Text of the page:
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Editorial: The Long Island dream is unraveling

After Town of Brookhaven plows did not come,

After Town of Brookhaven plows did not come, Joel Iturralde, right, rear, and his wife, Anna, and his uncle Ariel Alba, left, clear East Lake Terrace on Tuesday morning in front of their Lake Ronkonkoma home, not plowed once since the blizzard struck. (Feb. 12, 2013) Credit: James Carbone

The scenes of Long Islanders blowing and shoveling their streets free of the snow trapping them won't be forgotten.

Everything's broken, and everybody's broke. That's how it's begun to feel to Long Islanders, as they take beatings from storm after storm, left powerless after Sandy and helpless in the snow.

Blizzards are not unheard-of in Suffolk County. Well-run and well-funded municipalities should handle them fairly easily. But last week's storm, which hit the area with 30 inches in spots, overwhelmed some highway departments.

Other municipalities had trouble, but Brookhaven and its snowbound residents made national news. Amid ominous forecasts, Town Supervisor Edward Romaine had jetted off to warmer climes. But on this island of fractured power, he doesn't even control the roads in Long Island's largest town. That's the job of the highway superintendent, but because the old one had become a judge and the election for the new one isn't until next month, no one was on the job.

The acting highway superintendent, who got the title because he is a Republican Party committeeman, called in sick for four days during and after the blizzard. He then resigned and returned to his old position that, with overtime, paid him more than $120,000 last year.

Highway superintendents shouldn't be elected, but are in every Suffolk town but Babylon and Islip. Politics has no place in the maintenance of roads, but it plays a role so party officials can reward political workers. It's a sign of what has gone wrong on this Island.

Plowing started too late in Brookhaven and was too sporadic. The town never caught up. Reliable sources say that's partly because of uncertainty over whether overtime would or could be approved. The powers running the town are distracted by internecine battles, and the workforce has been weakened by giving preference to connections over merit.

Snowplow contractors whom the town called on in the past didn't wait, and took their services elsewhere. Days after the storm ended, many streets remained unplowed, and residents were furious.


For generations, people came to Nassau and Suffolk counties accepting a hard bargain. They'd pay sky-high property taxes and utility bills. They would endure traffic and a pace that, at times, felt more city than suburb. They would work hard for the lifestyle they desired and the futures they wanted for their kids. The sacrifices would be worth it.

In return they would get safe, superb schools, reliable services, parks and plowed streets. They would enjoy unmatched policing and libraries and arts and beaches and all the things that make up the American dream. It would all be worth it: a high price for a hefty return.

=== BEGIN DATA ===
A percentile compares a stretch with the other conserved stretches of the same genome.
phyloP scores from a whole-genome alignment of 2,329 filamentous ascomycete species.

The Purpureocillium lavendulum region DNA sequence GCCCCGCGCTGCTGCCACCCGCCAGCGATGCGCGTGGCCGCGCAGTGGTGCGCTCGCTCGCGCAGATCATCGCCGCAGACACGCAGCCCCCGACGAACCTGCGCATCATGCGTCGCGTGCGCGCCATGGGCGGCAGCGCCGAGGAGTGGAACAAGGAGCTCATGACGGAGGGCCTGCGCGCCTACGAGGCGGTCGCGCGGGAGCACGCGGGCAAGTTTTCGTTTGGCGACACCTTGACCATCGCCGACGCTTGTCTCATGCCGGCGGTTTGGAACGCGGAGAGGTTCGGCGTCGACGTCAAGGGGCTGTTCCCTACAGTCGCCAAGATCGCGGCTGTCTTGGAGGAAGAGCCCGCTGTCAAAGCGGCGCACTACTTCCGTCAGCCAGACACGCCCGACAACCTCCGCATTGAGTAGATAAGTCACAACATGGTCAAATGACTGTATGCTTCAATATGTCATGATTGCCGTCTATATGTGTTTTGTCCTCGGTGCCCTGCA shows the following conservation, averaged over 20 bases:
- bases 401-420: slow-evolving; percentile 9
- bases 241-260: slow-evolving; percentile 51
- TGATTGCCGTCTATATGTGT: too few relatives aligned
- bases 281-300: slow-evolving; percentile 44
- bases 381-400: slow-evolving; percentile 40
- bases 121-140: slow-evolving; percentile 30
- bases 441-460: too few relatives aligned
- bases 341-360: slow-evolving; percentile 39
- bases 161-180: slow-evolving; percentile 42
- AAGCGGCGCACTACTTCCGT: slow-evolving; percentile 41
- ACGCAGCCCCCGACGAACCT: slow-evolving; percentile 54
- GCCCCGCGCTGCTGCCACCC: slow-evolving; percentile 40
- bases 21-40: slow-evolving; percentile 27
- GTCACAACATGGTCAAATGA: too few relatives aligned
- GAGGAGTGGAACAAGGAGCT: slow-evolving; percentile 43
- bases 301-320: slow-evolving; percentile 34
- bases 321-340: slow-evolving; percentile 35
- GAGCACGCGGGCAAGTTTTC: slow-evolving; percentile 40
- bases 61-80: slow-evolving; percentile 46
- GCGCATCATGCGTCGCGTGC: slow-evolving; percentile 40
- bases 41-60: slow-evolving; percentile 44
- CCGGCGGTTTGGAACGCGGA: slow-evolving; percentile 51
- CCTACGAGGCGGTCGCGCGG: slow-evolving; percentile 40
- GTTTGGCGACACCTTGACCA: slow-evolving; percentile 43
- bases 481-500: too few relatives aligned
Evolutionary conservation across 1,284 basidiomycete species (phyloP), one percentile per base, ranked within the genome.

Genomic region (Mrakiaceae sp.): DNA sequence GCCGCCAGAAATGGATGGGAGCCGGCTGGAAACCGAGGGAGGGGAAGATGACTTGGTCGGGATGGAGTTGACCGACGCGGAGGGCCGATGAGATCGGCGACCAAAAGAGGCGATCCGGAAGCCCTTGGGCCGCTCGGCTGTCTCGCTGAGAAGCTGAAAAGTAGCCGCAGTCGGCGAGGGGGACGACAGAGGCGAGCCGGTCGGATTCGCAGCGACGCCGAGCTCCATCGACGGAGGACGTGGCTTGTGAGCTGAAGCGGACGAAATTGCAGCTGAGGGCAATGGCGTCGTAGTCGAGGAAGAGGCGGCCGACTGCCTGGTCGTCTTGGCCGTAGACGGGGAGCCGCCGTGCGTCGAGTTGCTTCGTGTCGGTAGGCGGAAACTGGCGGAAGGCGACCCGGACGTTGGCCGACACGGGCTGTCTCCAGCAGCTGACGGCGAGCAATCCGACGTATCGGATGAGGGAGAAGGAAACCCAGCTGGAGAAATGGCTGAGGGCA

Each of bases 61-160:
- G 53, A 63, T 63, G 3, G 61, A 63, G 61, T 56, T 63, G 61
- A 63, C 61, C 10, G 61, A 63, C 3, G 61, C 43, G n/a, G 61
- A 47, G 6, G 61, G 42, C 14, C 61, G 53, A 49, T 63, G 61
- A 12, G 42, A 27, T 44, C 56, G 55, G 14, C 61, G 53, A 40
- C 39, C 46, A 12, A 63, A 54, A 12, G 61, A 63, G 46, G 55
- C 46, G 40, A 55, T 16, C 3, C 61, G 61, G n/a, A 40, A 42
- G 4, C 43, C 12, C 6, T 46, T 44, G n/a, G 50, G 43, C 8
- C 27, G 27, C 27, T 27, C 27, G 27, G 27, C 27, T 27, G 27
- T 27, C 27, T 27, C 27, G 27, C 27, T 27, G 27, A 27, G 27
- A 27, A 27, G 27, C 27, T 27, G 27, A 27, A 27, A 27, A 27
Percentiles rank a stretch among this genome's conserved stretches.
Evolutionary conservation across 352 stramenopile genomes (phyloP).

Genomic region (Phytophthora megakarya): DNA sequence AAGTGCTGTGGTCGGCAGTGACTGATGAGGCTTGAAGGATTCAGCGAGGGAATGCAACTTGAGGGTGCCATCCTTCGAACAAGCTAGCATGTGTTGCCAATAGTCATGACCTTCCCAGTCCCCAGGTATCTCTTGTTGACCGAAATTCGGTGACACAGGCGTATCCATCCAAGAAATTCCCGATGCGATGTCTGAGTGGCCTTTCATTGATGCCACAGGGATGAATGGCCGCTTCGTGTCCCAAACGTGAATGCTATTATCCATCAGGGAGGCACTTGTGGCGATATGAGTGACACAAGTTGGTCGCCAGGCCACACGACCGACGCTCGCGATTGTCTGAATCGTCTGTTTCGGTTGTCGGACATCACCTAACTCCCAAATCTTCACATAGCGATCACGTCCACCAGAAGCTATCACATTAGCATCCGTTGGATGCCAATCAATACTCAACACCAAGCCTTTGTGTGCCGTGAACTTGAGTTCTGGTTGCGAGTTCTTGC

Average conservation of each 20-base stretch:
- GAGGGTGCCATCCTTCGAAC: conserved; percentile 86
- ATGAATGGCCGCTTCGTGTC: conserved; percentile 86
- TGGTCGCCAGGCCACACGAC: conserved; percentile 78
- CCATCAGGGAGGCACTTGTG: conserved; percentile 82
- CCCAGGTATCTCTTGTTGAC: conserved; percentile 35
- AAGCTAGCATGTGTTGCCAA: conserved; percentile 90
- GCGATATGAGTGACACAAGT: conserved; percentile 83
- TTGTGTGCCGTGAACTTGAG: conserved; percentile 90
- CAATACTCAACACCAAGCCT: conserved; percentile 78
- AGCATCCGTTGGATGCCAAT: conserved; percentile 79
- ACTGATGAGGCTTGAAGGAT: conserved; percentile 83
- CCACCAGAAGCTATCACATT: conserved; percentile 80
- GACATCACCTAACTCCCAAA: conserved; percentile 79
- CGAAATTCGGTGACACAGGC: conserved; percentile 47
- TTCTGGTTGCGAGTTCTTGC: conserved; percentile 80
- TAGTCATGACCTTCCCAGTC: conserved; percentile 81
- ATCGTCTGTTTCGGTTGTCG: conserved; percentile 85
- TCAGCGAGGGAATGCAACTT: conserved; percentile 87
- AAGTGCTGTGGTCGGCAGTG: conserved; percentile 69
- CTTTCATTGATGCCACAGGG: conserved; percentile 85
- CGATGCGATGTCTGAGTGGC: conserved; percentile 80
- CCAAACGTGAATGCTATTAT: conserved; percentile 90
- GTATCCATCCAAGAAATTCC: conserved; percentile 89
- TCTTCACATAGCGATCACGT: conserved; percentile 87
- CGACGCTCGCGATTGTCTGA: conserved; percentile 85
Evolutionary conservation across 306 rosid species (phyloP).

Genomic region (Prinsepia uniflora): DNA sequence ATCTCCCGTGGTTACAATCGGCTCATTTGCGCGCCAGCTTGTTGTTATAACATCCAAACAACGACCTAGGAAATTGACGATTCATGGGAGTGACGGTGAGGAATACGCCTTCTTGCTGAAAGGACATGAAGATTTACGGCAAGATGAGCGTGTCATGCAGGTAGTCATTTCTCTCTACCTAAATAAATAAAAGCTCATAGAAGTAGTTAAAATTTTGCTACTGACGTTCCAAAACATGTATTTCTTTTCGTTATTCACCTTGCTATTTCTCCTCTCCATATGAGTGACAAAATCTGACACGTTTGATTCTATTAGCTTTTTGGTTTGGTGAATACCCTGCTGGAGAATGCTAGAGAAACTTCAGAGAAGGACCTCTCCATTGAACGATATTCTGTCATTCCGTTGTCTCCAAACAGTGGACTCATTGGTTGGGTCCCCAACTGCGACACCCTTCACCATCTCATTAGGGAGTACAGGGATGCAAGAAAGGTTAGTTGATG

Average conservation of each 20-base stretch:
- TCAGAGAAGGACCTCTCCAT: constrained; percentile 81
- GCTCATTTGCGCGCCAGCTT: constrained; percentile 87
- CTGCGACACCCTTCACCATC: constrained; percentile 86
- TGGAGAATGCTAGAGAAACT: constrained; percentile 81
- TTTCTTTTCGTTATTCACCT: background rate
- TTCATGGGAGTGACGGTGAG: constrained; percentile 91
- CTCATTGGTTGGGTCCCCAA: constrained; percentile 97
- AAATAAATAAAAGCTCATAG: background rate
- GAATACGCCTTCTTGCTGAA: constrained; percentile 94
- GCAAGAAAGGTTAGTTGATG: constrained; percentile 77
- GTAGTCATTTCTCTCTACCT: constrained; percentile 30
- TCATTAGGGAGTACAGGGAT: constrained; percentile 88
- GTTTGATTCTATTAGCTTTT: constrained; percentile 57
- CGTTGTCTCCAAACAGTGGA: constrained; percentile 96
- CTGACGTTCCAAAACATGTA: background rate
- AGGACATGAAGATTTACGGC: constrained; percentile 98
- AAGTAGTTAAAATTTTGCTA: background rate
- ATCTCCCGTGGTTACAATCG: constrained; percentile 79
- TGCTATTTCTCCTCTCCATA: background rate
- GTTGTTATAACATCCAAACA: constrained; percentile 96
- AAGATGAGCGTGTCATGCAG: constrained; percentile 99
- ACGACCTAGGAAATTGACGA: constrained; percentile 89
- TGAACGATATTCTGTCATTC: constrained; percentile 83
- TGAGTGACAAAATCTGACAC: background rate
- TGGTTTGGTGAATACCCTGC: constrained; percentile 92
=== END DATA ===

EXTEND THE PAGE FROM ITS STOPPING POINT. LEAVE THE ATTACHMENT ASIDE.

For some, those feelings are fading. Taxes are still sky-high, and property values are only now inching back up after the real estate bubble burst.

As pension contributions will reach 20 percent of payroll for the next several years, the public school districts release dire warnings that they'll have to cut sports or extracurriculars or the arts.

Both counties perch on financial precipices. Nassau is worse off after years of building debt mostly generated by a broken assessment system, but both are barely able to pay current bills and seemingly helpless to confront future ones. Many towns and villages face the same dire straits. Long Beach just imposed a large tax increase, as did Islip, which also had layoffs. Most municipalities are facing financial difficulties.

Staffs are shrinking and services are suffering, but the taxes continue to strangle us, and the most politically protected employees maintain salaries and benefits many residents only dream of.

Some days it seems all that remains is the price tag of living on Long Island, while the perquisites have dissipated.

After the snowstorm, Brookhaven wasn't the only town with problems. In Islip, Supervisor Tom Croci complained of equipment breakdowns. In Smithtown, roads looked like tundra far longer than they should have, and officials cited trucks that were more than 20 years old as one problem.

This on the heels of superstorm Sandy, where the sewage plants were exposed as dangerously deficient and the Long Island Power Authority, with its rates among the highest in the nation, couldn't respond.


There is still so much good on Long Island, but prospects are turning sour because the political establishment is running things in a way that benefits itself and its favored employees. We're watching this system become unsustainable, as people flee the region, or dream of doing so.

It doesn't have to be this way, but to fix it, and to make the rewards once again equal the price of being here, change is necessary, and a full-throated, consistent demand for that change from the people is the only way to bring it about.

We've suspected it more and more. But when disaster struck twice and our governments couldn't be relied on to help us through, the hollowing out of the institutions we count on, and of the trade-off of high price for high reward that Long Island was built on, couldn't be ignored.